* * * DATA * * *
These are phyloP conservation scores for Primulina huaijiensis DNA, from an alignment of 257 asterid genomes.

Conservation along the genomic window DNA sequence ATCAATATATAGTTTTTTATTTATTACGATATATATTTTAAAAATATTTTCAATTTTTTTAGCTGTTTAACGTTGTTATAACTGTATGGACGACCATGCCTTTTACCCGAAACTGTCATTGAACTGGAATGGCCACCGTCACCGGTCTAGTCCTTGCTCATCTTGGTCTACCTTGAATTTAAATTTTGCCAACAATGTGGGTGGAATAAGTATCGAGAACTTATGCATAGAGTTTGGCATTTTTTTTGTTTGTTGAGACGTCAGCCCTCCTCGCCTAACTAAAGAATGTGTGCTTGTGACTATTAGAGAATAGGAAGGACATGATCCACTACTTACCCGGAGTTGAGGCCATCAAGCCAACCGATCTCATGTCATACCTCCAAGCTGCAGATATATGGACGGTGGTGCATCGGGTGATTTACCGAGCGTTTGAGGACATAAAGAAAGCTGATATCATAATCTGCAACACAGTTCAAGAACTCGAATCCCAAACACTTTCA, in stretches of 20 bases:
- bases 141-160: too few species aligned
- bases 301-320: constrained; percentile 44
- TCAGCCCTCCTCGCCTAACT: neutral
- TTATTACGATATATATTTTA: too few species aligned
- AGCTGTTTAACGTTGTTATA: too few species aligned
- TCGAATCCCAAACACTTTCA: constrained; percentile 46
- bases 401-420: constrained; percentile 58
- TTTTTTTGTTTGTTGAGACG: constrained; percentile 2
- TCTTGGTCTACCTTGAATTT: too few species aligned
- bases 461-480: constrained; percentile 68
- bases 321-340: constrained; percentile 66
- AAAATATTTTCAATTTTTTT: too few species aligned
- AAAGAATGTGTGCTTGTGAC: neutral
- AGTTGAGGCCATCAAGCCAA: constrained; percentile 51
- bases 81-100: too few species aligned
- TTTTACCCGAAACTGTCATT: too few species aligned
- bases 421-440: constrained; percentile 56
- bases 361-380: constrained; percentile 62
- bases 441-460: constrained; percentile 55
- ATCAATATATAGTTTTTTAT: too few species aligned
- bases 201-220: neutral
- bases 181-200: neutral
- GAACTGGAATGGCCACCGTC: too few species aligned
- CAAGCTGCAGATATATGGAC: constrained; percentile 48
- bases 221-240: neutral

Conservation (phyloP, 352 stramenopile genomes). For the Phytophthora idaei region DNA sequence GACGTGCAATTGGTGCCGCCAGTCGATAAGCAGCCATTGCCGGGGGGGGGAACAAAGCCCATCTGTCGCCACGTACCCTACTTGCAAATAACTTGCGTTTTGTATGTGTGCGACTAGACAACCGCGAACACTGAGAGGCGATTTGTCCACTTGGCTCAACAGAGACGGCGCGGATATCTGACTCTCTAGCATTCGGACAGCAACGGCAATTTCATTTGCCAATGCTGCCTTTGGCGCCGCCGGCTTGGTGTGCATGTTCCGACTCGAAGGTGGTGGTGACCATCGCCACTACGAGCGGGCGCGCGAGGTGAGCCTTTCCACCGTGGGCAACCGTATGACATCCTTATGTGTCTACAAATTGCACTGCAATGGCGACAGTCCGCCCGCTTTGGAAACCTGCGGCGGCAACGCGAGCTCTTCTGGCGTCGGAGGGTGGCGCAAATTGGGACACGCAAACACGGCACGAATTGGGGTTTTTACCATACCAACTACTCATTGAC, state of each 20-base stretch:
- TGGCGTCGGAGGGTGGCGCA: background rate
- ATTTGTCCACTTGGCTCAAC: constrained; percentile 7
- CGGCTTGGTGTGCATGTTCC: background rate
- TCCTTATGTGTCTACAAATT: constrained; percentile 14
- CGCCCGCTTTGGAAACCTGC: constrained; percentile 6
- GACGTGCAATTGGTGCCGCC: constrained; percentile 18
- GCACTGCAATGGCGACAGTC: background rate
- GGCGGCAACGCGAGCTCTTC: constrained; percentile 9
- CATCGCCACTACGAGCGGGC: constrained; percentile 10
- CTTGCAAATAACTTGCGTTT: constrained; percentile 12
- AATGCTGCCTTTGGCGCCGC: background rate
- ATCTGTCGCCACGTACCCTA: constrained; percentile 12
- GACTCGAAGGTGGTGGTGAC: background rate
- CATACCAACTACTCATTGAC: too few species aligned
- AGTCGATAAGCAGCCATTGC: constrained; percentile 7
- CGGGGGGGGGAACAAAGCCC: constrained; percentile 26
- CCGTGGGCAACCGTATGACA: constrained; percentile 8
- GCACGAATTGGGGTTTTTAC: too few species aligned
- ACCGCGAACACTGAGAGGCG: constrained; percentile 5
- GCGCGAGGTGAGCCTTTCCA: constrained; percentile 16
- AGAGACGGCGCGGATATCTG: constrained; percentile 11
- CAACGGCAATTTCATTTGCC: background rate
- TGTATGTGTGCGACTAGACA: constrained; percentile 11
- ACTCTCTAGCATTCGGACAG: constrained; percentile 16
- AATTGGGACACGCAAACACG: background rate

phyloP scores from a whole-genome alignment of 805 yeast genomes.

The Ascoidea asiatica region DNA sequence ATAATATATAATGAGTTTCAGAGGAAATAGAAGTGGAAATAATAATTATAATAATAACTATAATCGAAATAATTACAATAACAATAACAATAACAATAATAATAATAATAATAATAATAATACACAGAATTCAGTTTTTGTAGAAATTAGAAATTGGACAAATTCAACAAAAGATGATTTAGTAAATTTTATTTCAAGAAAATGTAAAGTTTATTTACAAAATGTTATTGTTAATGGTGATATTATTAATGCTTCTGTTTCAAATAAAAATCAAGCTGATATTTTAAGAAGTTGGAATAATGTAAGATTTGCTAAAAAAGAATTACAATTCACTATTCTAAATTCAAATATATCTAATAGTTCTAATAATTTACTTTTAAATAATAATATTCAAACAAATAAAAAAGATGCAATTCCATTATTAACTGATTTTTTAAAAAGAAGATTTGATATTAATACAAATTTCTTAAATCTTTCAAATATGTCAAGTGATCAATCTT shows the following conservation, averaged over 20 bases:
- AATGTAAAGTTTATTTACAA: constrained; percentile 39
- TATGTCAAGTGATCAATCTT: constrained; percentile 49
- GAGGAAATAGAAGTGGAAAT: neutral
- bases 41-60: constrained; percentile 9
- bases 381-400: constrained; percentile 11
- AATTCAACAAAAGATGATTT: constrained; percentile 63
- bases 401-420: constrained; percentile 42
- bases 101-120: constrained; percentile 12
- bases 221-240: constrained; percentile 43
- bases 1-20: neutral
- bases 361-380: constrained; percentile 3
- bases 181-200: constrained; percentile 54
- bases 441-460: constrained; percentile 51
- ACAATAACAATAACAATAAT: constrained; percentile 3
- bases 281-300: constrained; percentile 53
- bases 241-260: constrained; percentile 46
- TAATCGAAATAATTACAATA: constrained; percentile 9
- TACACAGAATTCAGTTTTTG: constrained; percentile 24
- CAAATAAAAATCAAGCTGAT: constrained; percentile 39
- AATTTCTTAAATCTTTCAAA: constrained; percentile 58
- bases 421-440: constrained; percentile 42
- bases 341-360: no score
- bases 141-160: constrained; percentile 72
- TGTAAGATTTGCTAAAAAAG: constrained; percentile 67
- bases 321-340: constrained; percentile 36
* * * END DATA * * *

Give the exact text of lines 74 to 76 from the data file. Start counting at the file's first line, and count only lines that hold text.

- CAAATAAAAATCAAGCTGAT: constrained; percentile 39
- AATTTCTTAAATCTTTCAAA: constrained; percentile 58
- bases 421-440: constrained; percentile 42